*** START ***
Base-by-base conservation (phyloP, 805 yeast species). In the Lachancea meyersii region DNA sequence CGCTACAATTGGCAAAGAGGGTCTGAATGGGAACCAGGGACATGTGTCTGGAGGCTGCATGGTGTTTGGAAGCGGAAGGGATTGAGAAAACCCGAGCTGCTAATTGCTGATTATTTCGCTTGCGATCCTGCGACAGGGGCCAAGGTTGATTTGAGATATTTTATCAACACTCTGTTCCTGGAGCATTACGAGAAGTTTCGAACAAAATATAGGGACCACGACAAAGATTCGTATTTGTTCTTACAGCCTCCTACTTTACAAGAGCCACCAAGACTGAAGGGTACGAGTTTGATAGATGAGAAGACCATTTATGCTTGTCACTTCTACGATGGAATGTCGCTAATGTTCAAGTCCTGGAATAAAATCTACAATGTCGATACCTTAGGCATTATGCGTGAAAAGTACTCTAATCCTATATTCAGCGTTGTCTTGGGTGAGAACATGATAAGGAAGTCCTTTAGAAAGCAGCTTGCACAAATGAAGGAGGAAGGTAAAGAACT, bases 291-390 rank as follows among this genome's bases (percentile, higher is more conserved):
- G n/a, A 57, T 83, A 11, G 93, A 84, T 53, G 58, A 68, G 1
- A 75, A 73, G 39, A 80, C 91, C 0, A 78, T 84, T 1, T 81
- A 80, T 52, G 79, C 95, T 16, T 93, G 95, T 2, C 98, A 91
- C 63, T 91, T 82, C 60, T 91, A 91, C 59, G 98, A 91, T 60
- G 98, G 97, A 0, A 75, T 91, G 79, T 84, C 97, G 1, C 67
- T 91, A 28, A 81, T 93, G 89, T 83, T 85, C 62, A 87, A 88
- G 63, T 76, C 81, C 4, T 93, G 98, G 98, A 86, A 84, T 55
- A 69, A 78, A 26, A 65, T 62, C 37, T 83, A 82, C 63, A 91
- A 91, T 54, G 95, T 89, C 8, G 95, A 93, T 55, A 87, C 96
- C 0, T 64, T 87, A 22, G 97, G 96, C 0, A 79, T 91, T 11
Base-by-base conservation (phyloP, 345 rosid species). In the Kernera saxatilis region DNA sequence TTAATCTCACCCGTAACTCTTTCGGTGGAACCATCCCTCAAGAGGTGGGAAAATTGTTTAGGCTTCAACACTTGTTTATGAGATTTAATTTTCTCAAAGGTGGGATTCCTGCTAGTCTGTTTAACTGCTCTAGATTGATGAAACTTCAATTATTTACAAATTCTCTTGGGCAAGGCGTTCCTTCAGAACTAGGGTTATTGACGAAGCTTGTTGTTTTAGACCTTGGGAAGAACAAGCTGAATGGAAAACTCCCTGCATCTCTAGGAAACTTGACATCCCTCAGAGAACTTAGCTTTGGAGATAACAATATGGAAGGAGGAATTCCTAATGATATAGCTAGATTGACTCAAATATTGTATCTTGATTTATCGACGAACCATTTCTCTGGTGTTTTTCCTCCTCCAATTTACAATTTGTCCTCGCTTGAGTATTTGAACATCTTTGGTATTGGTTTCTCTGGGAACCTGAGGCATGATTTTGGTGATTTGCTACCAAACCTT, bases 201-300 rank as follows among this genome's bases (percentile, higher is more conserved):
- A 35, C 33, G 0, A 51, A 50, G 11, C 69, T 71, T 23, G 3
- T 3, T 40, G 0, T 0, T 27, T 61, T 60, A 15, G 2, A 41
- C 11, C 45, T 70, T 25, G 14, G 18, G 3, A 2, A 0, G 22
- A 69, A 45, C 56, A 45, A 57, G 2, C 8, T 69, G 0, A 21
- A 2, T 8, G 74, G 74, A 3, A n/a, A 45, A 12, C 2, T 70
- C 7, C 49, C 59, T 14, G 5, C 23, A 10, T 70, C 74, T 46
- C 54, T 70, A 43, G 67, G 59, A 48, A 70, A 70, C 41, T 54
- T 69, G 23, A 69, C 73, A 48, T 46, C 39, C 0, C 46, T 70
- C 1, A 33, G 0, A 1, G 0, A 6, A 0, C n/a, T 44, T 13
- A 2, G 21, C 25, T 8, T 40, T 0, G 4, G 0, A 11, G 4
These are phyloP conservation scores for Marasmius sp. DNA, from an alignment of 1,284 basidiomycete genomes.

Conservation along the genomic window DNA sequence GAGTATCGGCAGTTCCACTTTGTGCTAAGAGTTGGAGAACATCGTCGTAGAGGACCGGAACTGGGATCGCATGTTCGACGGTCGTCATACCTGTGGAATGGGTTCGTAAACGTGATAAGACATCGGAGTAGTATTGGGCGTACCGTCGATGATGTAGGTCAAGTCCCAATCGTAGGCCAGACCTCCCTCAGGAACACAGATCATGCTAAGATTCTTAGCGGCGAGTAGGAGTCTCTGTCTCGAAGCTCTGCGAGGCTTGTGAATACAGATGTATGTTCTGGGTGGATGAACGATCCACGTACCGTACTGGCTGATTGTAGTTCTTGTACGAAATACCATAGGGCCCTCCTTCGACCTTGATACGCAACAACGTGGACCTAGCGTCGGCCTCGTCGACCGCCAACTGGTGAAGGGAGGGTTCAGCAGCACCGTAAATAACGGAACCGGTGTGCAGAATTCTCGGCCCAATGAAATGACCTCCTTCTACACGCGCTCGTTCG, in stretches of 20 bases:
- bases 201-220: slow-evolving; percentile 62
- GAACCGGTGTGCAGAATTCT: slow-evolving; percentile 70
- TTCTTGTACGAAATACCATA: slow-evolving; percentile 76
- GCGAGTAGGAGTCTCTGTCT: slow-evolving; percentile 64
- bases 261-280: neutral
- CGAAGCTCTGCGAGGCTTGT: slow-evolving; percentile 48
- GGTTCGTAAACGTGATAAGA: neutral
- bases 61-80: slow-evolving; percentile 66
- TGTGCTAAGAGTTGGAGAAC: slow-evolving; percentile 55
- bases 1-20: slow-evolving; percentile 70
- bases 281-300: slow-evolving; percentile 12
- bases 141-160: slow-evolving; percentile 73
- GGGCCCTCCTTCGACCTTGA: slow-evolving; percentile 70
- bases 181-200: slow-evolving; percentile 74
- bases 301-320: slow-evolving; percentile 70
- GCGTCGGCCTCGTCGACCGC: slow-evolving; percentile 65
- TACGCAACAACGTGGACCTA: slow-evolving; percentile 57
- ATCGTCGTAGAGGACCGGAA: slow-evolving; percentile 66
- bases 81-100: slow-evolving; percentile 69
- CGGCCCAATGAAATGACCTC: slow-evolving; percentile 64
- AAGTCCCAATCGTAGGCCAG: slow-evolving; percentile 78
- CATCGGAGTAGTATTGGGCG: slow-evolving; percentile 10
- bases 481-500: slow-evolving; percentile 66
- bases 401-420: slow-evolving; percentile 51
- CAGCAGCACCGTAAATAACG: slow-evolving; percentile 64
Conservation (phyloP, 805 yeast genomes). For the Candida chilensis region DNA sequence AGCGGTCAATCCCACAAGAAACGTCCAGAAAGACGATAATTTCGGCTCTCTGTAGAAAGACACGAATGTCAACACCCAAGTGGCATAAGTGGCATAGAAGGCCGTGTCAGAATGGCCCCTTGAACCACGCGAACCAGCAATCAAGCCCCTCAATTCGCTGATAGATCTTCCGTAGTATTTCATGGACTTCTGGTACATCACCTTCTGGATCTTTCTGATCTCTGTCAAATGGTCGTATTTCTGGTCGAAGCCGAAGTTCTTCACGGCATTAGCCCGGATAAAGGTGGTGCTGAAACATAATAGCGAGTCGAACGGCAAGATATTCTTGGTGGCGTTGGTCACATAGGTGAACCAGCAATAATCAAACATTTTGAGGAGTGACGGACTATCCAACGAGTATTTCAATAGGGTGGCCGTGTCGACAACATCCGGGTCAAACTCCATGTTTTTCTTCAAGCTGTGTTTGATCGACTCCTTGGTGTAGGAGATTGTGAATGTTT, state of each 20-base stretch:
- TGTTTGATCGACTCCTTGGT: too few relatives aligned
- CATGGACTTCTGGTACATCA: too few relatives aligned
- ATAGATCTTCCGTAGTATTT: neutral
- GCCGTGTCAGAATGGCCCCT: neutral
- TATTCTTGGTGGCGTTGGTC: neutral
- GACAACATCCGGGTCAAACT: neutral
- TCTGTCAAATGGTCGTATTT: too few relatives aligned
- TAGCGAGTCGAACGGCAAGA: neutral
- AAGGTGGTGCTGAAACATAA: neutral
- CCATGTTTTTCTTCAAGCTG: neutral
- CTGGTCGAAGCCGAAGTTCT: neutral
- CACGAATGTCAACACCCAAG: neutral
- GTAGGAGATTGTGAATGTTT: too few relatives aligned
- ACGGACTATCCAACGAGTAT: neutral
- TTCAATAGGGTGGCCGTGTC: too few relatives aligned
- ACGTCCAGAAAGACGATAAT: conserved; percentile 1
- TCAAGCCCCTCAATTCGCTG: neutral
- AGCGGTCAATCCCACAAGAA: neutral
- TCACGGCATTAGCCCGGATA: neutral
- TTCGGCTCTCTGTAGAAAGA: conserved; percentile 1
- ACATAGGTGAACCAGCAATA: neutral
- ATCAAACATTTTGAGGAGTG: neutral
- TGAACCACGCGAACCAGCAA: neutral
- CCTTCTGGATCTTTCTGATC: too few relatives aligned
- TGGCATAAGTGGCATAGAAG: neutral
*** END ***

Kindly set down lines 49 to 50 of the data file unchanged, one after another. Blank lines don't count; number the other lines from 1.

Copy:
- CAGCAGCACCGTAAATAACG: slow-evolving; percentile 64
Conservation (phyloP, 805 yeast genomes). For the Candida chilensis region DNA sequence AGCGGTCAATCCCACAAGAAACGTCCAGAAAGACGATAATTTCGGCTCTCTGTAGAAAGACACGAATGTCAACACCCAAGTGGCATAAGTGGCATAGAAGGCCGTGTCAGAATGGCCCCTTGAACCACGCGAACCAGCAATCAAGCCCCTCAATTCGCTGATAGATCTTCCGTAGTATTTCATGGACTTCTGGTACATCACCTTCTGGATCTTTCTGATCTCTGTCAAATGGTCGTATTTCTGGTCGAAGCCGAAGTTCTTCACGGCATTAGCCCGGATAAAGGTGGTGCTGAAACATAATAGCGAGTCGAACGGCAAGATATTCTTGGTGGCGTTGGTCACATAGGTGAACCAGCAATAATCAAACATTTTGAGGAGTGACGGACTATCCAACGAGTATTTCAATAGGGTGGCCGTGTCGACAACATCCGGGTCAAACTCCATGTTTTTCTTCAAGCTGTGTTTGATCGACTCCTTGGTGTAGGAGATTGTGAATGTTT, state of each 20-base stretch: